The long-term impact of lockdowns on PR office culture
Daney Parker, Editor, PRmoment.com
For an industry that is all about communicating, the move to remote working is not ideal as it is harder to properly interact with people when you only see them remotely. We asked PRs how the lockdowns have impacted their office culture now and the likely long-term effects. Themes related to this issue were discussed in a recent "We're all busy but we're not happy" PRmomoment Podcast.
PR offices during lockdowns
Business as unusual
Poppy Lewis, creative director at agency Aduro Communications: “I don’t think there’s a chance things will be the ‘same again’ or ‘back to normal’. We are living in the new normal and this is a huge opportunity for companies to adapt and pivot to serve their employees in a way that is continually inspiring whilst working from home. We’ve coined the phrase ‘Business As Unusual’ as being one to live and work by, indicating that we can swiftly adapt to changing environments and circumstances now more than ever.
“Whilst it’s been a difficult time for many, and we can’t deny that, there have been a number of benefits to the new normal that can’t be ignored, and also can’t be used as an excuse to sacrifice a company’s culture. We have welcomed two new junior staff members to the team in the last six months and can attribute the success and ease of this transition to focusing on a great induction and onboarding process; team activities such as bake offs, quizzes and catch-up drinks; and maintaining lots of connection points to ensure they feel part of the team. Many and varied team activities in particular have served as a wonderful tool to boost morale and maintain mental health, importantly for those who may have less support than others at this time.”
Better work-life balance
Nick Braund, founder of Words + Pixels PR agency: “We launched in January 2020 as a remote-first consultancy. We took some co-working space, but predominantly used the space of our clients as a way to collaborate with them better, as well as minimising costs as a start up.
“Having grown significantly in the past year, we’re looking forward to a blended approach where our extended team all get together on a weekly basis, but are provided with the flexibility to remain working from a location that suits them best.
“Undoubtedly, being forced apart physically has created challenges, especially for those with less experience as not being together reduced the opportunity to learn through osmosis. However, we all must view this as an opportunity to create a better work-life balance for all and create ways to ensure that training and support, both with work and also on a personal level, remain constant regardless of locations.”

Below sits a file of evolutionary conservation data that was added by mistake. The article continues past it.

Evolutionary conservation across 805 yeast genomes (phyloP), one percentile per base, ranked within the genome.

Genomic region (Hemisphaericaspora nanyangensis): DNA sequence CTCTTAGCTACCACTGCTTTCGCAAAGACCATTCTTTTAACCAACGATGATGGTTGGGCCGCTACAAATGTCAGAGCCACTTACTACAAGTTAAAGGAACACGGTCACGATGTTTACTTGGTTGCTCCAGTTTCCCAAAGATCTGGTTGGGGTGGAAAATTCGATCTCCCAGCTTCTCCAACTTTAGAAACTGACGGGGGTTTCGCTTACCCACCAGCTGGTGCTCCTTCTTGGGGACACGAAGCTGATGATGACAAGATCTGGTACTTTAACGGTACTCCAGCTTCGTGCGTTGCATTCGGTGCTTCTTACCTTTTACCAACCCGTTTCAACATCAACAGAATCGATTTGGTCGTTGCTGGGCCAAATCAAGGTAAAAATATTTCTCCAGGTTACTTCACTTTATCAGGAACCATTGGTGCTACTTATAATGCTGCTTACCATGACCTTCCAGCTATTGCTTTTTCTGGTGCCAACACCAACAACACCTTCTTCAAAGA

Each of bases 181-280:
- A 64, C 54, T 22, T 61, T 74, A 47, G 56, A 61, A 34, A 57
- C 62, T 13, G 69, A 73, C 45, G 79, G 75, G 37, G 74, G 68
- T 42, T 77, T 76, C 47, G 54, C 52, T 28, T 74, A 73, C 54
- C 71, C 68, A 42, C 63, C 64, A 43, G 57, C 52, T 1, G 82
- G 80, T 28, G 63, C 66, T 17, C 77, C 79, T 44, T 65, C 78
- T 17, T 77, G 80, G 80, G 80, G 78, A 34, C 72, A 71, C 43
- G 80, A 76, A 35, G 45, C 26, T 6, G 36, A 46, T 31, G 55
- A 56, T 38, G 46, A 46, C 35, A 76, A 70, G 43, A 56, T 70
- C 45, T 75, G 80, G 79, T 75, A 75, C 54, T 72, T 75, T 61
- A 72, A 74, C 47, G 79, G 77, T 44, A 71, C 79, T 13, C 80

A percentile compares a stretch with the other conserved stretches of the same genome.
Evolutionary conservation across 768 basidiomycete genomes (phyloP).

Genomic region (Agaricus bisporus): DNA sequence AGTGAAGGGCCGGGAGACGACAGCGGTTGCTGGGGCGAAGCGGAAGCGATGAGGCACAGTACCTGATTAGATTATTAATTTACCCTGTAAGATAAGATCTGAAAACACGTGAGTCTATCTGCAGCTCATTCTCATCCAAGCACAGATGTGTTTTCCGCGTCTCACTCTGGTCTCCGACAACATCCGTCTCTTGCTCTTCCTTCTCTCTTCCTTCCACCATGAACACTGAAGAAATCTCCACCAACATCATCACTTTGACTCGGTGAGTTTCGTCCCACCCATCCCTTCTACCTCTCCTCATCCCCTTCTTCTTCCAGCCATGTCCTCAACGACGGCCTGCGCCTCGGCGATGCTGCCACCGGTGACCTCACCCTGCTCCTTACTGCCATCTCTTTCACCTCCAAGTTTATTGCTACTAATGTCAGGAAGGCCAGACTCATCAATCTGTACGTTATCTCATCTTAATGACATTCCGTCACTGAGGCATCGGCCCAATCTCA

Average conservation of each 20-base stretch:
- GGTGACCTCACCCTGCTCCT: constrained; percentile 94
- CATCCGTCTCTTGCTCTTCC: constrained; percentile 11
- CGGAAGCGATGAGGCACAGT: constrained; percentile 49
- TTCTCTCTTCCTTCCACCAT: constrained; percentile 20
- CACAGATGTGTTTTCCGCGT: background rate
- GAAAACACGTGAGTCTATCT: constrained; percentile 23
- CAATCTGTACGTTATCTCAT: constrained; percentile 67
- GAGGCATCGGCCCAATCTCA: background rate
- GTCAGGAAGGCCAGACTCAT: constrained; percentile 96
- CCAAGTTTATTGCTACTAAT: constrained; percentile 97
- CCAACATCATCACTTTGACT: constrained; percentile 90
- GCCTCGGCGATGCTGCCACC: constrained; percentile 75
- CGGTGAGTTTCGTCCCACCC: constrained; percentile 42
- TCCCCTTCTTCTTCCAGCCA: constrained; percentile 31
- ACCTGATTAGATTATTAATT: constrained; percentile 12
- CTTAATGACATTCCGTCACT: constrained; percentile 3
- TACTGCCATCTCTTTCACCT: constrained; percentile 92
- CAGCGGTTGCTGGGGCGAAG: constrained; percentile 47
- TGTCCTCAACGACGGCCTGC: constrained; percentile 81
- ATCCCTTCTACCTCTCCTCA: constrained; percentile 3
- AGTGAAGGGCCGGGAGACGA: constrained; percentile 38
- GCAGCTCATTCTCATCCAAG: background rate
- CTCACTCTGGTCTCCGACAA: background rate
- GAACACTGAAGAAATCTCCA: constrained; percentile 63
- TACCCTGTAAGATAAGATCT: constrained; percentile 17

Our culture has remained strong
Sarah Moloney, managing director at brand strategy and PR agency KWT Global (London): “Whilst working environments have changed significantly, I’d like to think culture has remained a strong focus for every agency leader. There will be agencies like us that are immensely proud of how people have adapted to new ways of working and supported one another remotely ‘on screen’. If you had a strong culture pre-pandemic and have actively committed to keeping it solid virtually, then you’ll find that your culture has evolved positively.
“Whilst quizzes, coffee mornings and Friday drinks keep people connected, there are younger people that find working remotely challenging. However, with good collaboration and communication in place, everyone has the chance to excel. I’m confident that the autonomy and flexibility we have encouraged has been helpful in striking a positive work-life balance for all. Although we look forward to returning to the office, we will carefully navigate the transition, because much has been learnt from our new ways of working.”
We miss the office
Becki Wiper, co-founder of agency PR and digital marketing agency Pretzel Group: “Whilst most agencies have gone fully remote, some with little plans to ever return to an office, we really miss being in a physical building. Teams, Zoom and daily updates have kept us connected and on task, but we’re all longing for a good, old-fashioned, face-to-face week in work. I think it’s the energy I miss from having everyone in one room, getting creative and delivering clear results – it's something that’s hard, but not impossible, to replicate through laptop screens.
“We’ve onboarded two new members of the team whilst being in and out of the office for the past few months and they’ve still managed to settle in well and hit the ground running, it's just about having the right support in place. When we return to the office, we’ll have flexible working in place to keep everyone safe, but we’re very much about running our agency from an actual bricks and mortar office. We envisage returning as soon as the government allow us to – I miss our Starbucks runs!”
It is harder to monitor mental health
Holly Legg, associate director at PR agency Alfred: “We will return to the office when we can, but there is no doubt that things have changed. Pre-Covid, we had a flexible working policy, this gave us a strong work-life balance. Whilst at first working from home every day offered greater freedom, there have been challenges.
“Team coaching has been impacted; it is much harder to give guidance on day-to-day situations that you can’t now see. This affects all levels, those younger coming into the business, or working up the ladder, and those who have been in the team for years. When in the office you can see if someone is struggling, at home it’s harder to monitor your team’s mental health and spot sooner if there is a problem.
“There are benefits to being at home which we want passionately to keep, from having balance, time to take up new hobbies, be with family, and less commuting time. We know that sitting behind a Zoom screen can’t replace in person human connection. From the daily chat, to interactive brainstorms, and team socials, we need these activities in order to thrive. It is also important to remember, that for some, the office can be a place of refuge from home, it’s another place to go. To foster a positive culture, we need to have both, a balance of time at home and in the office, and our return to the workplace will reflect both. “
How one agency has coped through lockdowns and its future plans
Lucy Mart, communications director at marketing agency PrettyGreen, describes the effects of the pandemic on office culture.
The office is still open